Spastic diplegia in a patient with Cerebral Palsy

Author: Alessio Liberati

 

Cerebral Palsy (CP) in infancy includes a group of permanent developmental movement and posture disorders resulting from brain damage.
Brain injury can occur before, during, or shortly after birth (1,2,3). The adjective "permanent" excludes transient disorders but includes variable clinical manifestations that can improve or worsen the condition.

ANAMNESIS AND OBSERVATIONAL ASSESSMENT

Patient with CP, 22 years old.
The following characteristics emerge from a first observation:

Walking

  • without the use of aids
  • with skimming load on the left 
  • foot support with poor fragmentation 
  • slight flexion of the knees 
  • slight difficulty in controlling the gait pattern 
  • sometimes staggering step 
  • tendency not to raise the foot completely during the forward progression phase 
  • greater difficulty in dealing with downhill stretches and stairs
  • gait influenced by frequent pain of varying intensity, which is why the patient prefers to have a person close by when walking in case of need.

Posture and postural steps 

  • moderate safety during performance.

Manipulation

  • good upper limb mobility 
  • good fine motor skills of the fingers, because of his/her guitar passion.

Daily life

She can carry out most of the activities independently. As for those that require greater physical effort (such as maintaining an erect position for prolonged time) he prefers to be assisted. Probably also due to some difficulties in maintaining balance for a prolonged time because of frequent small imbalances on the right and left.

PRE-TREATMENT INSTRUMENTAL EVALUATION

Moreover, during the first evaluation, some objective analysis tests are carried out with the baiobit system.

Cervical test: movement evaluation on the three planes.

Results

  • limited extension
  • limited lateral flexion below the normal values • bending to the limit of the reference values.

Walk test: analysis of spatio-temporal parameters, gait phases and pelvis angles.

Results

  • extremely low walking speed
  • reduced cadence
  • quite low Harmonic Ratio (HR) index, which shows a not very fluid walk.

By analyzing the pelvis movements, a marked attitude in front tilt and a high walking rotation also emerged.

Trunk test: movements assessment on the three planes.

Results: acceptable range of motion compared to reference normal values.


REHABILITATION PROGRAM

A rehabilitation process is undertaken with a frequency of 2 sessions per week for a total of 5 weeks.

Two main types of treatment are planned within the rehabilitation process:

  • fascial manipulation treatment with the aim of improving the range of joint mobility where there are limitations 
  • neuromotor exercises and application of neuromuscular taping to support the patient in improving her adaptive strategies during walking to increase functionality and safety.

RESULTS

At the end of the rehabilitation process, a re-evaluation was carried out through the tests performed with baiobit system, to assess the effectiveness of the undertaken path and to show the patient the progress.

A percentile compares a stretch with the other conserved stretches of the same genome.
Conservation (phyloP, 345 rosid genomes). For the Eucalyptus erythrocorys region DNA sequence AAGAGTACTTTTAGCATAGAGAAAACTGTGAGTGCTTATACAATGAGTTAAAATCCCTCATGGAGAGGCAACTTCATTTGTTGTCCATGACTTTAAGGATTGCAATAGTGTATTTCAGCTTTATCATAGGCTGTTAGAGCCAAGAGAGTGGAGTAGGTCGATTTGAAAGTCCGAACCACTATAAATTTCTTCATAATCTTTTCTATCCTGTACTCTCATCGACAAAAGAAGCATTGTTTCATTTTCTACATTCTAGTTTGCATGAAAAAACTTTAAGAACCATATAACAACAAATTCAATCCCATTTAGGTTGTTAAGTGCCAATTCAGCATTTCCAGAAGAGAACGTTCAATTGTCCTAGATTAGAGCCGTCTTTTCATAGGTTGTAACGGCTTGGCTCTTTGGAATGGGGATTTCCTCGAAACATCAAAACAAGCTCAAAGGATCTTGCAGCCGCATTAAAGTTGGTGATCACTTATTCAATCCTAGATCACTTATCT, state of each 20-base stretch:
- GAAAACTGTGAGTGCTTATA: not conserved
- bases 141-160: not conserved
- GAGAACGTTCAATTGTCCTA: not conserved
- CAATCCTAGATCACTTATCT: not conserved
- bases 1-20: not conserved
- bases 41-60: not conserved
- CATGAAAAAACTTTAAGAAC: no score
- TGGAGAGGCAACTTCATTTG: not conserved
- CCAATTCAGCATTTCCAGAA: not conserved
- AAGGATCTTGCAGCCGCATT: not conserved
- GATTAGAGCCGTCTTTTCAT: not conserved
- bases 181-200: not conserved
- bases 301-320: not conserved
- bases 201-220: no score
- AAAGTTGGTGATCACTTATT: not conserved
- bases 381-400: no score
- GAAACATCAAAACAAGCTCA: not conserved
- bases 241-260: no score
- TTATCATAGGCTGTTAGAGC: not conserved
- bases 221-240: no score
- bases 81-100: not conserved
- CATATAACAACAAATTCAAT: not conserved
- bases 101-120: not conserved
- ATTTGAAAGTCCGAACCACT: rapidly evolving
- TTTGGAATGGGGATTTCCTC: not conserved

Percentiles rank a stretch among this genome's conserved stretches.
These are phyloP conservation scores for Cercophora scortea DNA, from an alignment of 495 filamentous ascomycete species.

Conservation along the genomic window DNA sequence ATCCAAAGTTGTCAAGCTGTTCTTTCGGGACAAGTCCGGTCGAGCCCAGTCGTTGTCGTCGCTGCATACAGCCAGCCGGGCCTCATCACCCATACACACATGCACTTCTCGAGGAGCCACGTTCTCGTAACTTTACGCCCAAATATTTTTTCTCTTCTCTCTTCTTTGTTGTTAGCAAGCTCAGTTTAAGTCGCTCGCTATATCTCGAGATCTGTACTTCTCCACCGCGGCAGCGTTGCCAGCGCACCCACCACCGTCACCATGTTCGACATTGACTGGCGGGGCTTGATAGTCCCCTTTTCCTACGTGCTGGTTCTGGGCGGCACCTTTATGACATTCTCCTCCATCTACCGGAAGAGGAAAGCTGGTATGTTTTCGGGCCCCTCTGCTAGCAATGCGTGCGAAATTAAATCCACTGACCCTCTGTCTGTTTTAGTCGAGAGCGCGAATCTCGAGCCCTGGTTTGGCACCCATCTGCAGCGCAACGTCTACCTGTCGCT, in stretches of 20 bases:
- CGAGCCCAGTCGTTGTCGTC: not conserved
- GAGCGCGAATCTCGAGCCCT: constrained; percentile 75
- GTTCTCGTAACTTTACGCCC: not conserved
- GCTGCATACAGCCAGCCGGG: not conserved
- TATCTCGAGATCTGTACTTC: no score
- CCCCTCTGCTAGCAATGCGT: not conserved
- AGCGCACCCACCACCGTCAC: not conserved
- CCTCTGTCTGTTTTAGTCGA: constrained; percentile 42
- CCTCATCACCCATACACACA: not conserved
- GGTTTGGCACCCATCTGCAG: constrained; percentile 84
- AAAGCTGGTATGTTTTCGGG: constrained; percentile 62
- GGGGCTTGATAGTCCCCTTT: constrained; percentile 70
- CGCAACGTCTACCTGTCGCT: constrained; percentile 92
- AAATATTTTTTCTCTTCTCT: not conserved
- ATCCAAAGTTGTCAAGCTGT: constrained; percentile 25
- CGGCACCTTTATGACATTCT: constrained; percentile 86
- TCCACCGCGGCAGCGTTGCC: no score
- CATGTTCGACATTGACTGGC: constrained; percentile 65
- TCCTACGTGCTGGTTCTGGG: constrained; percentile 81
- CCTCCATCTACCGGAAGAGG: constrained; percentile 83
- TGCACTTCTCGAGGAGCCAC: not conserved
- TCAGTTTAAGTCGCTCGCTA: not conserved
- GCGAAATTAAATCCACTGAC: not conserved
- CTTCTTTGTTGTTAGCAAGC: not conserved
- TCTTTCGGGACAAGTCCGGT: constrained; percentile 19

Post Treatment Instrumental Evaluation

Cervical test

Comparing the initial evaluation (TO) with the final one (T1) it can be noted:

  • improved extension
  • improved head flexion
  • improved angular velocity in left and right head bending which, even if it didn't improve the ROM, could indicate an increase in confidence with this movement.
INITIAL EVALUATIONFINAL EVALUATION


Walk test

Comparing the pre- and post-rehabilitation walk tests, it emerges:

  • improved walking speed
  • increased gait cycle cadence
  • improved HR, highlighting an improved walking fluency
  • improved WR index, highlighting an improved stride length and cadence ratio
  • increased stride length.


IMPROVED SPEED (RED) AND CADENCE (BLUE) PERCENTAGEIMPROVED SYMMETRY (RED) AND HARMONIC RATIO (BLUE) PERCENTAGEIMPROVED WALKING RATIO INDEX (BLUE) PERCENTAGE

The gait cycle phases assessment also shows the following progress:

  • the left and right support phases decrease compared to T0 thus returning to the normal range (norm.55,57-65.01)
  • the first left and right Double Support phases decrease compared to the initial evaluation, returning to the normal range (norm.6,24-12,67)
  • the 2nd right and left double support phases decrease after the treatment tending to normalize (34.99-44.43)
  • the single left and right support phases tend to increase compared to T0 returning to the normal range (norm 34.03-44.33)
  • the left and right swing phases increase compared to T0 returning to the normal range (34.99-44.43).
IMPROVED LEFT (RED) AND RIGHT (BLUE) SUPPORT PHASE PERCENTAGEIMPROVED LEFT (RED) AND RIGHT (BLUE) SWING PHASE PERCENTAGE


Finally, the analysis of pelvic movements also shows an improvement: 

  • reduction of oscillations in the sagittal plane
  • reduction of oscillations in the horizontal plane.
INITIAL EVALUATIONFINAL EVALUATION




Trunk Test

Comparing the initial evaluation (TO) with the final one (T1) it can be noted:

  • improved left rotation
  • improved trunk flexion 
  • improved lateral inclination of the trunk to the left.
INITIAL EVALUATIONFINAL EVALUATION


BIBLIOGRAPHY

  1. Bax, M., Goldstein, M., Rosenbaum, P., Leviton, A., Paneth, N., Dan, B., ... & Damiano, D. (2005). Proposed definition and classification of cerebral palsy, April 2005. Developmental medicine and child neurology, 47(8), 571-576. 

  1. Mutch, L., Alberman, E., Hagberg, B., Kodama, K., & Perat, M. V. (1992). Cerebral palsy epidemiology: where are we now and where are we going?. Developmental Medicine & Child Neurology, 34(6), 547-551.

  1. Bax, M. C. (1964). Terminology and classification of cerebral palsy. Developmental Medicine & Child Neurology, 6(3), 295-297.

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